Tips on how to tackle difficult texts:

After reading the article once, take note of the concepts and / or foreign terms that you do not understand. Read a second time following the advice below:

  • Look up for words you don’t know in dictionaries and/or encyclopaedias
  • Summarize the text’s main argument in one sentence
  • Make a list of what, in your opinion, are the main characteristics of the text and explain why
  • Think about the elements that, in your opinion, constitute the cornerstone of Visual Culture
  • Try and discover the inter-textual references present in the text
  • Identify issues in the text with which you don’t agree and explain why
  • Consider carefully the style, tone and rhythm of some sentences that attract your attention take note of them and explain why they stand out from the rest of the text


Above all be proactive, creative, critical and open minded: try and establish connections among the diverse issues you come across and make explicit the reasons on which your evaluations are based. In matters of culture there are no easy answers, but that is no reason to stop asking questions!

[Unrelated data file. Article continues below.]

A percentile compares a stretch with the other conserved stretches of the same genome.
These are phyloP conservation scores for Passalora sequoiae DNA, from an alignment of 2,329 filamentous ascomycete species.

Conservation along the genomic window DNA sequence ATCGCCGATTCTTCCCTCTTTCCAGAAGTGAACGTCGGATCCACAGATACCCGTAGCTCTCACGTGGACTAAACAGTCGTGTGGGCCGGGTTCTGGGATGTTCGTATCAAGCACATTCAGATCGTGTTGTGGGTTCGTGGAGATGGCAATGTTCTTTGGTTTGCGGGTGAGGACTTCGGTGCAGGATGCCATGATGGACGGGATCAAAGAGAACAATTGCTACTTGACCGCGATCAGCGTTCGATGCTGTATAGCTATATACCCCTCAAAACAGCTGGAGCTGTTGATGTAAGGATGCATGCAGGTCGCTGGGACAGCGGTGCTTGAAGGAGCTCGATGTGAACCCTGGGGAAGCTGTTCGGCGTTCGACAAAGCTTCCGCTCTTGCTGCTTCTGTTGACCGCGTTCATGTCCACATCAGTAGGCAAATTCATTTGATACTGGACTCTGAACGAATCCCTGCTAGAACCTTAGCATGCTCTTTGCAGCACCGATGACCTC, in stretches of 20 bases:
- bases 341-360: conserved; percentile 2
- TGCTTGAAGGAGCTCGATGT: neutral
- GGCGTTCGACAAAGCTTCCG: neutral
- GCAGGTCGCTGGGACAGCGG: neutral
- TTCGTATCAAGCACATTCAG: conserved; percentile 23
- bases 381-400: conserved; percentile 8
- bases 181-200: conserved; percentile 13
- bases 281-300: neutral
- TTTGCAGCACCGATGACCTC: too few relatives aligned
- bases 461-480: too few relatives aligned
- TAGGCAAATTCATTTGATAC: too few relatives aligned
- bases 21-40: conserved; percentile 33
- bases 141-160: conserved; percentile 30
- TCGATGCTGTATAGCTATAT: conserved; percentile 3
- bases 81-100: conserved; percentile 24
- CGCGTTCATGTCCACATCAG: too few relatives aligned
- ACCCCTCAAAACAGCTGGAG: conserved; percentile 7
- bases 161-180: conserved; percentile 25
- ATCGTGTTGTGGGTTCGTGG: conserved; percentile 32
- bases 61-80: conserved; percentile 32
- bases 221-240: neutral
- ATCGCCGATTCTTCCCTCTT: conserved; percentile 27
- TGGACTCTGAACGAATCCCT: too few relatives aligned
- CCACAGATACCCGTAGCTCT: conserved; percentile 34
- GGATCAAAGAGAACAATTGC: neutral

This course outline is available at:


Week 1 Course Introduction

Course Overview + discussion of main aims & assignments


Week 1  What is Digital Culture?

Screening: extracts from The Net (1995) more on this movie at

Reading: D. Trend ed. ‘Introduction’ in Reading Digital Culture, pp.1-6 at

- Run the following tutorial: ‘Searching the World Wide Web: a basic tutorial’



1) Visit the ‘what is a computer’ section of the Cyberworld online exhibition at (view also the ‘related web sites’ at the bottom of page); report to class

2) Visit the ‘Digital Culture’ section of the Cyberworlds online exhibition at, (also the ‘related web sites’) report to the class.

3) View the following on the history of the Web and report to class

4) Read ‘A Short History of the Internet’ at, report.